The electrochemical behavior of thiamine on a self-assembled electrode of L-cysteine (Cys/SAM/Au) has been investigated and Cys/SAM/Au can be used to detect thiamine using square-wave voltammetry (SWV). At pH 11.40 Britton-Robinson buffer, thiamine exhibits a well-defined anodic peak on Cys/SAM/Au. Under the optimized conditions, the anodic peak current of SWV was linear with the content of thiamine in the range of 1.1 × 10-8 - 2.2 × 10-6 mol/L; the detection limit was 5.5 × 10-9 mol/L. The method was successfully applied to the determination of thiamine in pharmaceutical preparations.
We report on the selective determination of tryptophan, using a carbon paste electrode coated with an overoxidized polypyrrole film. Out of 21 protein amino acids, only tryptophan and tyrosine exhibited an oxidative voltammetric response with this electrode. Tryptophan, which was preferentially concentrated to the electrode under an open circuit condition, was determined by the stripping voltammetric technique with a linear response range of 10-100 μM. For the determination of 10 μM tryptophan, interference from a 15-fold excess of tyrosine gave an positive error of 6%, while the other amino acids did not exhibit any detectable interference.
In this paper, the synthesis of a novel ionophore, chloro[5,10,15,20-tetrakis[2-(2,3,4,6-tetraacetyl-β-D-glucopyranosyl)-1-O-phenyl]porphinato]manganese (MnT(o-glu)PPCl), and its application as a neutral carrier for a PVC membrane electrode are described. The MnT(o-glu)PPCl-based PVC membrane electrode shows a potentiometric responses to SCN- over a concentration range of 3.4 × 10-7 - 1.0 × 10-1 mol L-1 with a Nernstian slope and a response time of 20 s. The electrode exhibits an anti-Hofmeister selectivity toward SCN- with respect to common coexisting anions. As active materials, MnT(o-glu)PPCl shows better selectivity toward SCN- than chloro(tetraphenylporphinato)manganese (MnTPPCl). The effect of the electrode membrane compositions has been studied and the experimental conditions were optimized. The electrode was applied to the determination of SCN- in body fluids with satisfactory results.
Uranium(VI) is adsorbed as a uranium trifluoroethylxanthate (TFEX)-cetyltrimethylammonium (CTMA) ion-pair complex on microcrystalline naphthalene quantitatively in the pH range 4.2 - 7.0. Without cetyltrimethylammonium as the counter ion, the adsorption is hardly 70%. The metal has been desorbed with HCl and determined with a differential pulse polarograph. Uranium can alternatively be quantitatively adsorbed on TFEX-CTMA-naphthalene adsorbent packed in a column at a flow rate of 1 - 5 ml/min and determined similarly. A well-defined peak has been obtained in this medium at -0.20 V versus a saturated calomel electrode. Cyclic voltammetry, differential pulse polarography and D.C. polarography studies indicate that uranium has been reduced irreversibly under these conditions. The detection limit is 0.30 μg/ml at the minimum instrumental settings (signal-to-noise ratio of 2) (with a preconcentration factor of 10, the detection limit would be 30 ng/ml for uranium when the volume in the cell is 15 ml). However if the volume in the cell is 5 ml, it would have been 10 ng/ml with a preconcentration factor of 30. Linearity is maintained in a concentration range of 0.5 - 19.0 μg/ml (2.1 - 79.83 × 10-9 M) with a correlation factor of 0.9994 and a relative standard deviation of ±1.1% (in this case 7.5 μg may be concentrated from 150 ml of the aqueous sample where its concentration is as low as 50 ng/ml). Various parameters, such as the effect of the pH, volume of the aqueous phase, flow rate and the interference of a large number of metal ions and anions on the determination of uranium, have been studied in detail to optimize the conditions for its trace determination in various complex materials, like alloys, coal fly ash, biological, synthetic, and waste-water samples.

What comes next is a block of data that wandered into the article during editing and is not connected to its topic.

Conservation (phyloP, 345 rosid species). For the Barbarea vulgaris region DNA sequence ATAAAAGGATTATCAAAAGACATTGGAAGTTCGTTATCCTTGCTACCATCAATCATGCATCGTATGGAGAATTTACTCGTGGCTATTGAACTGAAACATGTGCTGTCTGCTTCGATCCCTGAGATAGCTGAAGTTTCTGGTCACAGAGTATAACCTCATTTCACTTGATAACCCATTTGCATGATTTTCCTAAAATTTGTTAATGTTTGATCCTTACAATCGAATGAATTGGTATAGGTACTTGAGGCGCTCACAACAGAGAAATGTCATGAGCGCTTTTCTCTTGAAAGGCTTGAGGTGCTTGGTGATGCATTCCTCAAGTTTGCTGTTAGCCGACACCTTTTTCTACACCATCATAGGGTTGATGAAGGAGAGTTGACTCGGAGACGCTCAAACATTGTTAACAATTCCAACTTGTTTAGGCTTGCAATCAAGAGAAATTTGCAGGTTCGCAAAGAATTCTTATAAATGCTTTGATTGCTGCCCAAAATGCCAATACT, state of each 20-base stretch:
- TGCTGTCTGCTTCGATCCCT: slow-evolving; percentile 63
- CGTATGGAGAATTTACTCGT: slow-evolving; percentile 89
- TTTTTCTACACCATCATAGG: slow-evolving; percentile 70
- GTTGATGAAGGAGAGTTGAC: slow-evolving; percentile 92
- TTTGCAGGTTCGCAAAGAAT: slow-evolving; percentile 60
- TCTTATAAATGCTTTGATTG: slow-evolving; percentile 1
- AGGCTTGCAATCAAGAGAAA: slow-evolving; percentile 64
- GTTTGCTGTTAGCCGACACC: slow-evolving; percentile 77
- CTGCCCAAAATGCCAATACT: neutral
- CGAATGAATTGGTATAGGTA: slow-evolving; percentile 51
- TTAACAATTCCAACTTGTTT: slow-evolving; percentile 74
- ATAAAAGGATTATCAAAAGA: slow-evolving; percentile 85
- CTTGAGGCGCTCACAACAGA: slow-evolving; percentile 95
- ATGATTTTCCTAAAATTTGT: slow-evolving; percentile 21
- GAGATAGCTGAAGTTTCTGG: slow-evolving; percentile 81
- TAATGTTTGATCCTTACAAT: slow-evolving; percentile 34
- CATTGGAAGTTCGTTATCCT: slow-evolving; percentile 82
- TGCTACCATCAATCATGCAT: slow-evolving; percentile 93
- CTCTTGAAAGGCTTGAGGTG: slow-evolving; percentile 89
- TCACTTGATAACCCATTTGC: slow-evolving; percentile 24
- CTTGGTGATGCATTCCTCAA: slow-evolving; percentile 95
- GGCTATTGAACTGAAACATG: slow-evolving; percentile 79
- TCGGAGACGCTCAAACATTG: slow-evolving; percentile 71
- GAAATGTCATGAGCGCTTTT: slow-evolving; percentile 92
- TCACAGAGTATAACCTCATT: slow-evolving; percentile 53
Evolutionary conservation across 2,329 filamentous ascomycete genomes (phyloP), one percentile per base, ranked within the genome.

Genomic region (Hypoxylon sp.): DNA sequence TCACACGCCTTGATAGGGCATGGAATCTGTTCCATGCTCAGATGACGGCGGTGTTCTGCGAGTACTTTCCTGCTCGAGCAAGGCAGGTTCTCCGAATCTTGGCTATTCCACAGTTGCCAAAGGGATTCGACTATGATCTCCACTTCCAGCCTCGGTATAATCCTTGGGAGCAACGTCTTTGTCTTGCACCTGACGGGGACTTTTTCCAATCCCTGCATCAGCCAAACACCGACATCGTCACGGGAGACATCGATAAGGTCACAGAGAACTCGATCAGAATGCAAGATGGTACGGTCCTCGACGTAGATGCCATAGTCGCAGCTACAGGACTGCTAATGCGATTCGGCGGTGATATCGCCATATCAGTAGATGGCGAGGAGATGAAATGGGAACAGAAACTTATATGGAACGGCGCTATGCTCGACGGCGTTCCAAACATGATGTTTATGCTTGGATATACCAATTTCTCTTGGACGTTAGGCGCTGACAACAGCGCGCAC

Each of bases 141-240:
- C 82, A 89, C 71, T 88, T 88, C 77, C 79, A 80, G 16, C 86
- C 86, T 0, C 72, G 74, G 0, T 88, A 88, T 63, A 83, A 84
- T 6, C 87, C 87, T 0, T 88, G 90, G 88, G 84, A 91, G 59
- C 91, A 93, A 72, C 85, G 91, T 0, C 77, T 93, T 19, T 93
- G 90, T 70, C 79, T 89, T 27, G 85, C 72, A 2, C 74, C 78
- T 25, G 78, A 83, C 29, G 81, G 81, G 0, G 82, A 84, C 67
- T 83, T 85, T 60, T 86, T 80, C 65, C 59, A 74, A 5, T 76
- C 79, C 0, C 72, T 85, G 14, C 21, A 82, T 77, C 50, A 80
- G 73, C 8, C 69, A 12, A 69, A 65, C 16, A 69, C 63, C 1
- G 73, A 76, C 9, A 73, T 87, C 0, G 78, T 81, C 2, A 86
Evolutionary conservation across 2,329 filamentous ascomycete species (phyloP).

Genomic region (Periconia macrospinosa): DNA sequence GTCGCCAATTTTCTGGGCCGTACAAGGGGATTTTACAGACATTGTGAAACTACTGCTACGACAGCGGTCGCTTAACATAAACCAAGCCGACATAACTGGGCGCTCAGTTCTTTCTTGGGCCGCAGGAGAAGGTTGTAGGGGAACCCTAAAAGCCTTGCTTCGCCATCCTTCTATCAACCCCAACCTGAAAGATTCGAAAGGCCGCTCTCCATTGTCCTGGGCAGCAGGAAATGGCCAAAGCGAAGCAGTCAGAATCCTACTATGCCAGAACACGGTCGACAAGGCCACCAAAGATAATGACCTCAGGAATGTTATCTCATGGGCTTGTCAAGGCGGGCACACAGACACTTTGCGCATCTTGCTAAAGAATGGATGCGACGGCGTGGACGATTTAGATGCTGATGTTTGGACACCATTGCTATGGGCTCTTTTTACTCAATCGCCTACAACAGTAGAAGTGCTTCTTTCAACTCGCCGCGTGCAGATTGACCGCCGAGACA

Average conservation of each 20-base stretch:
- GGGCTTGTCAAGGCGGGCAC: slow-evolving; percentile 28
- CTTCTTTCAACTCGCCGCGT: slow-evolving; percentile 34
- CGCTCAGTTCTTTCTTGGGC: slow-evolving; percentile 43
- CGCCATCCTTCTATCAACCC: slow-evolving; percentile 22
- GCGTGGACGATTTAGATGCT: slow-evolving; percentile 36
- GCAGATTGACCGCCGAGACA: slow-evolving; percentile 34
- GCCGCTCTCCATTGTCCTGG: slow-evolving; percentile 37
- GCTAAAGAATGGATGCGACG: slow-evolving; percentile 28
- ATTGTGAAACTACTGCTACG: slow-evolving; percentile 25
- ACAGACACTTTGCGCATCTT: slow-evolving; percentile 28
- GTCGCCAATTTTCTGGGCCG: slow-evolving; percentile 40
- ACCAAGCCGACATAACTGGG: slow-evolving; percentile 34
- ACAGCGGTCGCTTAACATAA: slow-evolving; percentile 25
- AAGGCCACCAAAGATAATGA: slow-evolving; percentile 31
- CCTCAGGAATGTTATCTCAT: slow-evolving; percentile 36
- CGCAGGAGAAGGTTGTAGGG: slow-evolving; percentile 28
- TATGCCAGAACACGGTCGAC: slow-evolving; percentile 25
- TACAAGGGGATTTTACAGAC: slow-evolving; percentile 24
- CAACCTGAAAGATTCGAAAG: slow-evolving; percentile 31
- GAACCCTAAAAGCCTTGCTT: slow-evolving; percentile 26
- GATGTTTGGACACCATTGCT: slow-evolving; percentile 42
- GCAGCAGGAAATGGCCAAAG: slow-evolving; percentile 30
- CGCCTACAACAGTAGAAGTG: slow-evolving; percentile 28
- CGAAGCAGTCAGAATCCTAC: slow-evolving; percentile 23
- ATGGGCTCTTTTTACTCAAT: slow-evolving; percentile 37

A very simple, ultra-sensitive and highly selective non-extractive spectrophotometric method for the determination of trace amount of molybdenum(VI) using 5,7-dibromo-8-hydroxyquinoline (DBHQ) has been developed. 5,7-Dibromo-8-hydroxyquinoline reacts in a slightly acidic solution (0.05 - 1.0 M H2SO4) with molybdenum(VI) to give a deep greenish-yellow chelate which has an absorption maximum at 401 nm. The reaction is instantaneous and the absorbance remains stable for over 24 h. The average molar absorption coefficient and Sandell’s sensitivity were found to be 4.13 × 103 L mol-1 cm-1 and 7 ng cm-2 of molybdenum(VI), respectively. Linear calibration graphs were obtained for 0.1 - 50 μg mL-1 of molybdenum(VI). The stoichiometric composition of the chelate is 1:3 (Mo:DBHQ). A large excess of over 50 cations, anions and some common complexing agents (e.g. EDTA, oxalate, citrate, phosphate, thiourea, SCN-) do not interfere with the determination. The method was successfully used in the determination of molybdenum in several Standard Reference Materials (alloys, steels and waters) as well as in some environmental waters (inland and surface), biological samples (human blood and urine), soil samples, solution containing both molybdenum(V) and molybdenum(VI) and complex synthetic mixtures. The method has high precision and accuracy (S = ± 0.01 for 0.5 μg mL-1).